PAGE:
Although advancements within the medical community are continually improving the quality of life and prognosis for patients with MMIHS, there are still complications that can arise.  

Infection and Sepsis

Patients who have MMIHS can be at a higher risk for infections due to their dependence on CIC and TPN.

CIC can lead to reoccurring Urinary Tract Infections and the use of TPN can lead to a central line infection.

An ongoing threat to any person who is at risk for infection is sepsis. Sepsis occurs when the body attempts to fight an infection by releasing chemicals into the bloodstream which triggers a chain of reaction that can damage multiple organ systems if not caught and treated in time. 

In addition, hydronephrosis is another complication related to MMIHS that if not treated properly can lead to renal failure.


TPN Complications

TPN specifically comes with serious risks and can lead to extreme complications such as:

Central Line Infections- Patients who use TPN have an IV line directly to their heart which delivers the nutrients. An infection in or around this line is life threatening, if not treated immediately. Also, there are only 6 lines in a person’s body that can tolerate the TPN/lipids. The more times they are infected, the more likely a person will lose access to them.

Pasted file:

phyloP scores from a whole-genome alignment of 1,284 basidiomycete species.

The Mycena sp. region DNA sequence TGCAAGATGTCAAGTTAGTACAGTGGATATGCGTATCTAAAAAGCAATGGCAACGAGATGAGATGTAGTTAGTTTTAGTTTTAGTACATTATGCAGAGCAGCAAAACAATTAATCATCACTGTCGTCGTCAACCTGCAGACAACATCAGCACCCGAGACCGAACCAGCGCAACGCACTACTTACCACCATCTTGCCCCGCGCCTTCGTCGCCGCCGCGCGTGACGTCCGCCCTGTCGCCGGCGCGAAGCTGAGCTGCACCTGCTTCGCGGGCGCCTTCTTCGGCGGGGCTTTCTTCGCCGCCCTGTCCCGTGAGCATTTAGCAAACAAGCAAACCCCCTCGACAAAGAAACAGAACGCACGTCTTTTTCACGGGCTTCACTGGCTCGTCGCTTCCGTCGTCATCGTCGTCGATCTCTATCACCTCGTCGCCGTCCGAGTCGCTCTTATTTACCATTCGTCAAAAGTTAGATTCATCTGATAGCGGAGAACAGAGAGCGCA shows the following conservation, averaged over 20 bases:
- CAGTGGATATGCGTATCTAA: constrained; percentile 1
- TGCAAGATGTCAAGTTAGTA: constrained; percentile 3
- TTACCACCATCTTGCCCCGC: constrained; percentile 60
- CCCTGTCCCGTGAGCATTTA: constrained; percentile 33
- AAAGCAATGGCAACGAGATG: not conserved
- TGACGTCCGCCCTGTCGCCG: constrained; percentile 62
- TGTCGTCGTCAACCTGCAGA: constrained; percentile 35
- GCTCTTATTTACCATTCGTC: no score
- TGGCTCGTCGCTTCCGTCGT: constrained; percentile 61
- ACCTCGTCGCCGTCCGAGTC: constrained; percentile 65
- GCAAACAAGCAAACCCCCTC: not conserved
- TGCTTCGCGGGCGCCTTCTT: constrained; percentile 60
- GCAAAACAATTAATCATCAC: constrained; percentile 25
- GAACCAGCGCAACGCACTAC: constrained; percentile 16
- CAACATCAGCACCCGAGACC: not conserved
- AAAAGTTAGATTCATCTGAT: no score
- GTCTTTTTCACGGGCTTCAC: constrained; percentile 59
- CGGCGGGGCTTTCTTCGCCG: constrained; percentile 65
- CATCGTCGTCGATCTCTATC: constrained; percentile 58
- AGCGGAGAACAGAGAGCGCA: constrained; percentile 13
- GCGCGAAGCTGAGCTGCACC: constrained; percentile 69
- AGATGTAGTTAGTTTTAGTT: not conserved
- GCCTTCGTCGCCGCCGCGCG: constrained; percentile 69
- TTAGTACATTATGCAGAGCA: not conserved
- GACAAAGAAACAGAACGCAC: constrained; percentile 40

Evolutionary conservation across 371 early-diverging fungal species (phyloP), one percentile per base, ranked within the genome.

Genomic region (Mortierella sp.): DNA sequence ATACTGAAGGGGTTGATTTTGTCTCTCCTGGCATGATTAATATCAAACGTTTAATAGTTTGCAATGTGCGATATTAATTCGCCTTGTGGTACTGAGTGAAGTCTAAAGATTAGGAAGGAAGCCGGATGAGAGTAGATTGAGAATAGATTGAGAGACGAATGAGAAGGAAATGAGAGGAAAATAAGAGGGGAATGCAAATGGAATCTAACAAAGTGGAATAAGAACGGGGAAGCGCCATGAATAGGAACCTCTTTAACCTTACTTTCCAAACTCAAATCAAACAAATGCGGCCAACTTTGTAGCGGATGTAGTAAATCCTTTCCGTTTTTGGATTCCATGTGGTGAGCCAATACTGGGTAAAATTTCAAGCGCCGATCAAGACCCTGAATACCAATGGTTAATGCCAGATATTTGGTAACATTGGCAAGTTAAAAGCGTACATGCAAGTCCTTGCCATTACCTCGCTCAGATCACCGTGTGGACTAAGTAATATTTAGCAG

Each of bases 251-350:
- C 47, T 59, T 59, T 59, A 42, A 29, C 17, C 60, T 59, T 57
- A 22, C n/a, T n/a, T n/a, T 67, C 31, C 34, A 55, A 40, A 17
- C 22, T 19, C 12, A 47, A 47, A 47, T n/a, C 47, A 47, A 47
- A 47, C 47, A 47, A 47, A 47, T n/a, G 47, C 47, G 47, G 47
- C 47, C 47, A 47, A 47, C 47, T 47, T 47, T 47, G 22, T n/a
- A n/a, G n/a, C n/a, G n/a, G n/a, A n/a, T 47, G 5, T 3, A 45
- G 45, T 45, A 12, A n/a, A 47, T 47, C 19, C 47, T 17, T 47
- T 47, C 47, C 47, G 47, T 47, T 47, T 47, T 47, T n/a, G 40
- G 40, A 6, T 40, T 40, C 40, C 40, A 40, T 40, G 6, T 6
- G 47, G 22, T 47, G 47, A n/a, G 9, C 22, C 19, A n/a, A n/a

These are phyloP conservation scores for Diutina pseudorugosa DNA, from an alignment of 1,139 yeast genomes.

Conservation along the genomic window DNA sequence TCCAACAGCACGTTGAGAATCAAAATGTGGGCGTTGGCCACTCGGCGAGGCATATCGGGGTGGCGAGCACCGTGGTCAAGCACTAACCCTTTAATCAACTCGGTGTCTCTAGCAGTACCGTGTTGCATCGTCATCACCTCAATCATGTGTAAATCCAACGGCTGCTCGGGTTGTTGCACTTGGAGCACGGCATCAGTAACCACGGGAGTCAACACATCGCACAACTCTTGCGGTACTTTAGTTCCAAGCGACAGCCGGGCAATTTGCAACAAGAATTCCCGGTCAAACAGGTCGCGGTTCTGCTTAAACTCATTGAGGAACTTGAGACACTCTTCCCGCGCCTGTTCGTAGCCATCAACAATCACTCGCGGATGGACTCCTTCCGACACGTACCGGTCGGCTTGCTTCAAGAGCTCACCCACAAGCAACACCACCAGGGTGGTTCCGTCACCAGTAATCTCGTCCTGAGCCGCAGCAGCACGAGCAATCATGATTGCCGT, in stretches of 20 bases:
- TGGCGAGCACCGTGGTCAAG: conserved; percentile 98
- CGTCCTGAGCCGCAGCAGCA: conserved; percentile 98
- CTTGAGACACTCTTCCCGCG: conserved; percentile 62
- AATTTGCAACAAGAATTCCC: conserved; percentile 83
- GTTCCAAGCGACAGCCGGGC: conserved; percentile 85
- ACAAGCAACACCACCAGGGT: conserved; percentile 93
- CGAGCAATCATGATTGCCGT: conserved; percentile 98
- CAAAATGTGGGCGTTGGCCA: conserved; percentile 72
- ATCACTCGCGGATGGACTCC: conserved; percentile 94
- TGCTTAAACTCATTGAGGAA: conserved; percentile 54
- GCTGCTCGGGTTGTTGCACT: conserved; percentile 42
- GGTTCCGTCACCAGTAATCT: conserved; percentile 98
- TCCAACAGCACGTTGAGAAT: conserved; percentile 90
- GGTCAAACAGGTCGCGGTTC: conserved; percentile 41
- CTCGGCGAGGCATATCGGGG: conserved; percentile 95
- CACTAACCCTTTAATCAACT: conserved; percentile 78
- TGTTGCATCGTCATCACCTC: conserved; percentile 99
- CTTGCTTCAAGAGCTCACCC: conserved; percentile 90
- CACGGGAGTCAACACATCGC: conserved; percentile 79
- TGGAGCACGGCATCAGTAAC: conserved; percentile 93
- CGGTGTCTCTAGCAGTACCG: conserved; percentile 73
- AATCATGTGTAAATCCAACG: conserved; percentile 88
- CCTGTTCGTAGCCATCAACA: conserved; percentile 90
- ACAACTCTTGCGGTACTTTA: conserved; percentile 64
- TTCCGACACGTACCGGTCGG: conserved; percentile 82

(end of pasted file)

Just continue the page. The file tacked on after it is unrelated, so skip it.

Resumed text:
Liver Damage- Like anyone, a person on TPN needs fat to stay alive. Unfortunately, the fats in the TPN cause inflammation of the liver, which, over time, can cause severe liver damage and failure. There are a couple new forms of lipids (Omegaven and SMOF) that are currently being developed and in the clinical trial phase which have seen better results in preserving liver function while using TPN.

Blood Clots– Anytime a foreign object is introduced to a body, that person becomes at risk for blood clots. Patients who are reliant on TPN have a line in them at all times which means they are at higher risk for blood clots. Blood clots can lead to loss of veins which means no access for the TPN.

Advances in the medical field are continually increasing the quality and longevity of the lives of those who live with this MMIHS.
However, multi-organ transplants have been found to be the only definitive treatment for this syndrome. Although it is life saving, a transplant is not a 'cure'. The success rates for small bowel transplants are not as high as those of other major organs. In a sense, the small bowel is a 'second immune system' and therefore one of the most dangerous and difficult transplant processes there is.
A patient may feel as though a transplant is like a 'bandaid' and that with it they have traded one set of challenges for another.